Marcia Angell, New York Review of Books, June 23, 2011, Hat tip:  MR.

It seems that Americans are in the midst of a raging epidemic of mental illness, at least as judged by the increase in the numbers treated for it. The tally of those who are so disabled by mental disorders that they qualify for Supplemental Security Income (SSI) or Social Security Disability Insurance (SSDI) increased nearly two and a half times between 1987 and 2007—from one in 184 Americans to one in seventy-six. For children, the rise is even more startling—a thirty-five-fold increase in the same two decades. Mental illness is now the leading cause of disability in children, well ahead of physical disabilities like cerebral palsy or Down syndrome, for which the federal programs were created.
A large survey of randomly selected adults, sponsored by the National Institute of Mental Health (NIMH) and conducted between 2001 and 2003, found that an astonishing 46 percent met criteria established by the American Psychiatric Association (APA) for having had at least one mental illness within four broad categories at some time in their lives… Most met criteria for more than one diagnosis. Of a subgroup affected within the previous year, a third were under treatment—up from a fifth in a similar survey ten years earlier…
The authors emphasize different aspects of the epidemic of mental illness. Kirsch is concerned with whether antidepressants work. Whitaker, who has written an angrier book, takes on the entire spectrum of mental illness and asks whether psychoactive drugs create worse problems than they solve. Carlat, who writes more in sorrow than in anger, looks mainly at how his profession has allied itself with, and is manipulated by, the pharmaceutical industry. But despite their differences, all three are in remarkable agreement on some important matters, and they have documented their views well.
First, they agree on the disturbing extent to which the companies that sell psychoactive drugs—through various forms of marketing, both legal and illegal, and what many people would describe as bribery—have come to determine what constitutes a mental illness and how the disorders should be diagnosed and treated.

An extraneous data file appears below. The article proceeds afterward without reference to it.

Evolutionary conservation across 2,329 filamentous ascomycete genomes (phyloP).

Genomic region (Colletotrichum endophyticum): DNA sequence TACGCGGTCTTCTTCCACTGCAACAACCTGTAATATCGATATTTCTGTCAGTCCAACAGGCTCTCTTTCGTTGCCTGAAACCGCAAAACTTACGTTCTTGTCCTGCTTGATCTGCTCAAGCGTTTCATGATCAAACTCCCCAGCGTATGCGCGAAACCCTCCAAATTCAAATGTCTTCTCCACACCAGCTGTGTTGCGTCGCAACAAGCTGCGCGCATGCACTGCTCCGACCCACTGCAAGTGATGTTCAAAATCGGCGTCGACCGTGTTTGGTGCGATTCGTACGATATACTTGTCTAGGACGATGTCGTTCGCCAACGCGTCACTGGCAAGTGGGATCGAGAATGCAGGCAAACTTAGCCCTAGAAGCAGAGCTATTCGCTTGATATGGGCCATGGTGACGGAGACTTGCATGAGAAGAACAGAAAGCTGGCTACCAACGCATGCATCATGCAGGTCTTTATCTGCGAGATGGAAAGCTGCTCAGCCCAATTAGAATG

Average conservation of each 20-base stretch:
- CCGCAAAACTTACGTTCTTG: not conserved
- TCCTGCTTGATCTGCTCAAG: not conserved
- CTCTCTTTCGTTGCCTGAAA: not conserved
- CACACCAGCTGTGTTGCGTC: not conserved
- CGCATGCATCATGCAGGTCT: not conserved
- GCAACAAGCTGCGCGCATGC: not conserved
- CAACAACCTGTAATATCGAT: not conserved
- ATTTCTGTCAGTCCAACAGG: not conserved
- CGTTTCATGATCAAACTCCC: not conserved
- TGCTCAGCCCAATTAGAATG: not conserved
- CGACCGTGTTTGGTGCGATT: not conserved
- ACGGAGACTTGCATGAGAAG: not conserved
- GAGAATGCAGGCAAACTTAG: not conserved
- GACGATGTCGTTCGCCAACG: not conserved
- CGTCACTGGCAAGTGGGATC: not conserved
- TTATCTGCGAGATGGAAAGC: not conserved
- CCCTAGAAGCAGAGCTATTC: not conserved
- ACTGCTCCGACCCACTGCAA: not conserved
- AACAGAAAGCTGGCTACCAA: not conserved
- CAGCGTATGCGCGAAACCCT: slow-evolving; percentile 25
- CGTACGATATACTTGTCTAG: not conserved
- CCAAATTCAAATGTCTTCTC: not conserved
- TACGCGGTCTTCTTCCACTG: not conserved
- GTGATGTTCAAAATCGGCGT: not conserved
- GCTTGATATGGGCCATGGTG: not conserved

Second, none of the three authors subscribes to the popular theory that mental illness is caused by a chemical imbalance in the brain.
And at this point, she is only just getting started.
We have had posts about medical and research quackery in the past.  Psychiatric disability is also one of the growing causes of disability within or increasingly unaffordable disability system.  We are spending a ton of money on unhappy people.
I won’t argue against the idea that we are crazy.  My only question is “Crazy in what way?”

Sunday, June 26, 2011

Nuclear soup at the center

Fort Calhoun, Nebraska

(Hat tip Zerohedge)

Supposedly the structure can handle water levels up to 1014 feet.

If I understand this the water level is at 1,016.3.  Although the nuclear reactor folks are saying that water is supposed to get to 1008 feet.

The NOAA forecast is for waters to reach 1016.  Uh Oh!

The weather forecast calls for rain tonight, tomorrow, 20 % Wednesday.  And then you’re too far out to be doing anything other than guessing.

It is located about 200 miles from Lebanon, KS which by some determinations is the geographic center of the lower 48 U. S.

Disasters happen.  What I find interesting is that the denial mode that is always portrayed in your apocalypse-in-progress tales seems to be out in full force.

James Altucher’s four types of people.

James Altucher (hat tip The Browser) is trying to give very cute, but Asperger’s Syndrome afflicted Penelope Trunk advice on how to read and deal with people.  People with Asperger’s Syndrome have a very difficult time reading social cues and responding appropriately to people.  People who worry about where the world is going often trend toward this type of behavior.  Many of them probably fit in category 4 below, but I suspect a lot of them also fit in a self-inflicted version of category 2 that truncates their view of the world sufficiently to wear the wind up in 4.  But 4 is 4: regardless of how you get there.

The very short version of his list of types of people and how to react to them:
·         Category 1  :  Happy People
Response:  Be happy for them: do not be resentful.
·         Category 2:  People in Pain